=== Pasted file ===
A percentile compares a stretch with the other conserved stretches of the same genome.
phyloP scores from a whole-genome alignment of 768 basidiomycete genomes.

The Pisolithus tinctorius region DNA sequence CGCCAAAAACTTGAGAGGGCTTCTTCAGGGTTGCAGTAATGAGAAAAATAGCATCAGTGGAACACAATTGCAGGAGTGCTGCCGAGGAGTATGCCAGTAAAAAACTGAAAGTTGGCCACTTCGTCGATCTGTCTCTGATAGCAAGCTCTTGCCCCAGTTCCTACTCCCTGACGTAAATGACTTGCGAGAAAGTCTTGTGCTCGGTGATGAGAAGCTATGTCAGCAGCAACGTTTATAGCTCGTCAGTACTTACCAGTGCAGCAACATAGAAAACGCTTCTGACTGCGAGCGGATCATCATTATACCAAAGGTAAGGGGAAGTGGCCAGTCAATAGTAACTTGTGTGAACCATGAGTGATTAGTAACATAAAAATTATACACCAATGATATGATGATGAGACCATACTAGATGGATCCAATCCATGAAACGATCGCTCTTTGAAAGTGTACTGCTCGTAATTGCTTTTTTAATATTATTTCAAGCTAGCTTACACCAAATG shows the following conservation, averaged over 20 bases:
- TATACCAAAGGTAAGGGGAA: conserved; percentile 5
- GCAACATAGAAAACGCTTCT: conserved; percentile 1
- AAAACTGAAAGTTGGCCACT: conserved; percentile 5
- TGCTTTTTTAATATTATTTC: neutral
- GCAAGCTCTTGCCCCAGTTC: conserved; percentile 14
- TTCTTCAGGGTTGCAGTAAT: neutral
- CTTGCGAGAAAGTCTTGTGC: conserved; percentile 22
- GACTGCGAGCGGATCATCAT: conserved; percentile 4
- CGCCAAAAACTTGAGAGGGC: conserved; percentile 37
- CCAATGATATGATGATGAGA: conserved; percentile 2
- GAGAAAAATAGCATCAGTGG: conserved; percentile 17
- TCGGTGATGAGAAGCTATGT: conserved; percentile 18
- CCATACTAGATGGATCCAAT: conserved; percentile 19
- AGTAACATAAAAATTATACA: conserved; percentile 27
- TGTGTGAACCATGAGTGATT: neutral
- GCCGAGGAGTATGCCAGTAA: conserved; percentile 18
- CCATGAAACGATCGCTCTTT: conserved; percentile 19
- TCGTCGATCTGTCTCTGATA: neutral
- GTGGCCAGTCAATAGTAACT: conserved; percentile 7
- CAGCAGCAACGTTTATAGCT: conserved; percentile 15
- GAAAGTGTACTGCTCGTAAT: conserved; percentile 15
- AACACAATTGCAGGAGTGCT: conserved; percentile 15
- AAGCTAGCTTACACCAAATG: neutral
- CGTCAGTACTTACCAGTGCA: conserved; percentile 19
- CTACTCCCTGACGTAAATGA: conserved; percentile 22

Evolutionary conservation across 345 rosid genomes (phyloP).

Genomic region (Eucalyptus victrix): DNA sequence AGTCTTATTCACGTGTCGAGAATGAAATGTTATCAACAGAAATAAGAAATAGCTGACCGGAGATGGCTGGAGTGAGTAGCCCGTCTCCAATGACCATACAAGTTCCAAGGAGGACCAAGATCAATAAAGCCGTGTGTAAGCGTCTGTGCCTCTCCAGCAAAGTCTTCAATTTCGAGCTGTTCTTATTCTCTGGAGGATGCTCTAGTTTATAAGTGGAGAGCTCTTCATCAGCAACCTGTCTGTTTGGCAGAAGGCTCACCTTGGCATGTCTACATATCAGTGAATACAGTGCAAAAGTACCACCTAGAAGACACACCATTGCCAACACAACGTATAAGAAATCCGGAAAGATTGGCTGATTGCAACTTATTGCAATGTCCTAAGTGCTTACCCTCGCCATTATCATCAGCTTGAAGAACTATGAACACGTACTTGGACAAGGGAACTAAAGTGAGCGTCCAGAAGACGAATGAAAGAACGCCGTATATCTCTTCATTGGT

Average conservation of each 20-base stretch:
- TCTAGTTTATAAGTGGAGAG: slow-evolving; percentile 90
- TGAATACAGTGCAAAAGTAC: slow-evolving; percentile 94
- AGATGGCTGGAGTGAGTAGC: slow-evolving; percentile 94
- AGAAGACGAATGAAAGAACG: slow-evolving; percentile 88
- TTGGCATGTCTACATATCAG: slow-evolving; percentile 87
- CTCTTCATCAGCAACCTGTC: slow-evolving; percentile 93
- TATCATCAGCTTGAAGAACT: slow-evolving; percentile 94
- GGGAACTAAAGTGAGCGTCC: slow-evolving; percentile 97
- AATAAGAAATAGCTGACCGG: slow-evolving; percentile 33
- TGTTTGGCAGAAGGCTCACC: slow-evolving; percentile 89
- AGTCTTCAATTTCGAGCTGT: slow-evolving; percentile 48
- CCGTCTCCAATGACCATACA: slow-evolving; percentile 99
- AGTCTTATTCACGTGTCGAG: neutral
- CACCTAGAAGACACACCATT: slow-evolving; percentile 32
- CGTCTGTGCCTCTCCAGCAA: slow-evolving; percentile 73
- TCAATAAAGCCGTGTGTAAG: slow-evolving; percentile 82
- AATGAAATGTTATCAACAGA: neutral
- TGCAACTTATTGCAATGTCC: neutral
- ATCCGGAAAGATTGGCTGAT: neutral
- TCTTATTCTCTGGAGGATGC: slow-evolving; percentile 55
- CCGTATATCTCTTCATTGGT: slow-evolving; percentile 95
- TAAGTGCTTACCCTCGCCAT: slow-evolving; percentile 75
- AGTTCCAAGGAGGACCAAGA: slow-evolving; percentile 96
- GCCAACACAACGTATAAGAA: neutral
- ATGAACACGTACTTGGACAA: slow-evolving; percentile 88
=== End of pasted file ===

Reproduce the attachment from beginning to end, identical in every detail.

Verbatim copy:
A percentile compares a stretch with the other conserved stretches of the same genome.
phyloP scores from a whole-genome alignment of 768 basidiomycete genomes.

The Pisolithus tinctorius region DNA sequence CGCCAAAAACTTGAGAGGGCTTCTTCAGGGTTGCAGTAATGAGAAAAATAGCATCAGTGGAACACAATTGCAGGAGTGCTGCCGAGGAGTATGCCAGTAAAAAACTGAAAGTTGGCCACTTCGTCGATCTGTCTCTGATAGCAAGCTCTTGCCCCAGTTCCTACTCCCTGACGTAAATGACTTGCGAGAAAGTCTTGTGCTCGGTGATGAGAAGCTATGTCAGCAGCAACGTTTATAGCTCGTCAGTACTTACCAGTGCAGCAACATAGAAAACGCTTCTGACTGCGAGCGGATCATCATTATACCAAAGGTAAGGGGAAGTGGCCAGTCAATAGTAACTTGTGTGAACCATGAGTGATTAGTAACATAAAAATTATACACCAATGATATGATGATGAGACCATACTAGATGGATCCAATCCATGAAACGATCGCTCTTTGAAAGTGTACTGCTCGTAATTGCTTTTTTAATATTATTTCAAGCTAGCTTACACCAAATG shows the following conservation, averaged over 20 bases:
- TATACCAAAGGTAAGGGGAA: conserved; percentile 5
- GCAACATAGAAAACGCTTCT: conserved; percentile 1
- AAAACTGAAAGTTGGCCACT: conserved; percentile 5
- TGCTTTTTTAATATTATTTC: neutral
- GCAAGCTCTTGCCCCAGTTC: conserved; percentile 14
- TTCTTCAGGGTTGCAGTAAT: neutral
- CTTGCGAGAAAGTCTTGTGC: conserved; percentile 22
- GACTGCGAGCGGATCATCAT: conserved; percentile 4
- CGCCAAAAACTTGAGAGGGC: conserved; percentile 37
- CCAATGATATGATGATGAGA: conserved; percentile 2
- GAGAAAAATAGCATCAGTGG: conserved; percentile 17
- TCGGTGATGAGAAGCTATGT: conserved; percentile 18
- CCATACTAGATGGATCCAAT: conserved; percentile 19
- AGTAACATAAAAATTATACA: conserved; percentile 27
- TGTGTGAACCATGAGTGATT: neutral
- GCCGAGGAGTATGCCAGTAA: conserved; percentile 18
- CCATGAAACGATCGCTCTTT: conserved; percentile 19
- TCGTCGATCTGTCTCTGATA: neutral
- GTGGCCAGTCAATAGTAACT: conserved; percentile 7
- CAGCAGCAACGTTTATAGCT: conserved; percentile 15
- GAAAGTGTACTGCTCGTAAT: conserved; percentile 15
- AACACAATTGCAGGAGTGCT: conserved; percentile 15
- AAGCTAGCTTACACCAAATG: neutral
- CGTCAGTACTTACCAGTGCA: conserved; percentile 19
- CTACTCCCTGACGTAAATGA: conserved; percentile 22

Evolutionary conservation across 345 rosid genomes (phyloP).

Genomic region (Eucalyptus victrix): DNA sequence AGTCTTATTCACGTGTCGAGAATGAAATGTTATCAACAGAAATAAGAAATAGCTGACCGGAGATGGCTGGAGTGAGTAGCCCGTCTCCAATGACCATACAAGTTCCAAGGAGGACCAAGATCAATAAAGCCGTGTGTAAGCGTCTGTGCCTCTCCAGCAAAGTCTTCAATTTCGAGCTGTTCTTATTCTCTGGAGGATGCTCTAGTTTATAAGTGGAGAGCTCTTCATCAGCAACCTGTCTGTTTGGCAGAAGGCTCACCTTGGCATGTCTACATATCAGTGAATACAGTGCAAAAGTACCACCTAGAAGACACACCATTGCCAACACAACGTATAAGAAATCCGGAAAGATTGGCTGATTGCAACTTATTGCAATGTCCTAAGTGCTTACCCTCGCCATTATCATCAGCTTGAAGAACTATGAACACGTACTTGGACAAGGGAACTAAAGTGAGCGTCCAGAAGACGAATGAAAGAACGCCGTATATCTCTTCATTGGT

Average conservation of each 20-base stretch:
- TCTAGTTTATAAGTGGAGAG: slow-evolving; percentile 90
- TGAATACAGTGCAAAAGTAC: slow-evolving; percentile 94
- AGATGGCTGGAGTGAGTAGC: slow-evolving; percentile 94
- AGAAGACGAATGAAAGAACG: slow-evolving; percentile 88
- TTGGCATGTCTACATATCAG: slow-evolving; percentile 87
- CTCTTCATCAGCAACCTGTC: slow-evolving; percentile 93
- TATCATCAGCTTGAAGAACT: slow-evolving; percentile 94
- GGGAACTAAAGTGAGCGTCC: slow-evolving; percentile 97
- AATAAGAAATAGCTGACCGG: slow-evolving; percentile 33
- TGTTTGGCAGAAGGCTCACC: slow-evolving; percentile 89
- AGTCTTCAATTTCGAGCTGT: slow-evolving; percentile 48
- CCGTCTCCAATGACCATACA: slow-evolving; percentile 99
- AGTCTTATTCACGTGTCGAG: neutral
- CACCTAGAAGACACACCATT: slow-evolving; percentile 32
- CGTCTGTGCCTCTCCAGCAA: slow-evolving; percentile 73
- TCAATAAAGCCGTGTGTAAG: slow-evolving; percentile 82
- AATGAAATGTTATCAACAGA: neutral
- TGCAACTTATTGCAATGTCC: neutral
- ATCCGGAAAGATTGGCTGAT: neutral
- TCTTATTCTCTGGAGGATGC: slow-evolving; percentile 55
- CCGTATATCTCTTCATTGGT: slow-evolving; percentile 95
- TAAGTGCTTACCCTCGCCAT: slow-evolving; percentile 75
- AGTTCCAAGGAGGACCAAGA: slow-evolving; percentile 96
- GCCAACACAACGTATAAGAA: neutral
- ATGAACACGTACTTGGACAA: slow-evolving; percentile 88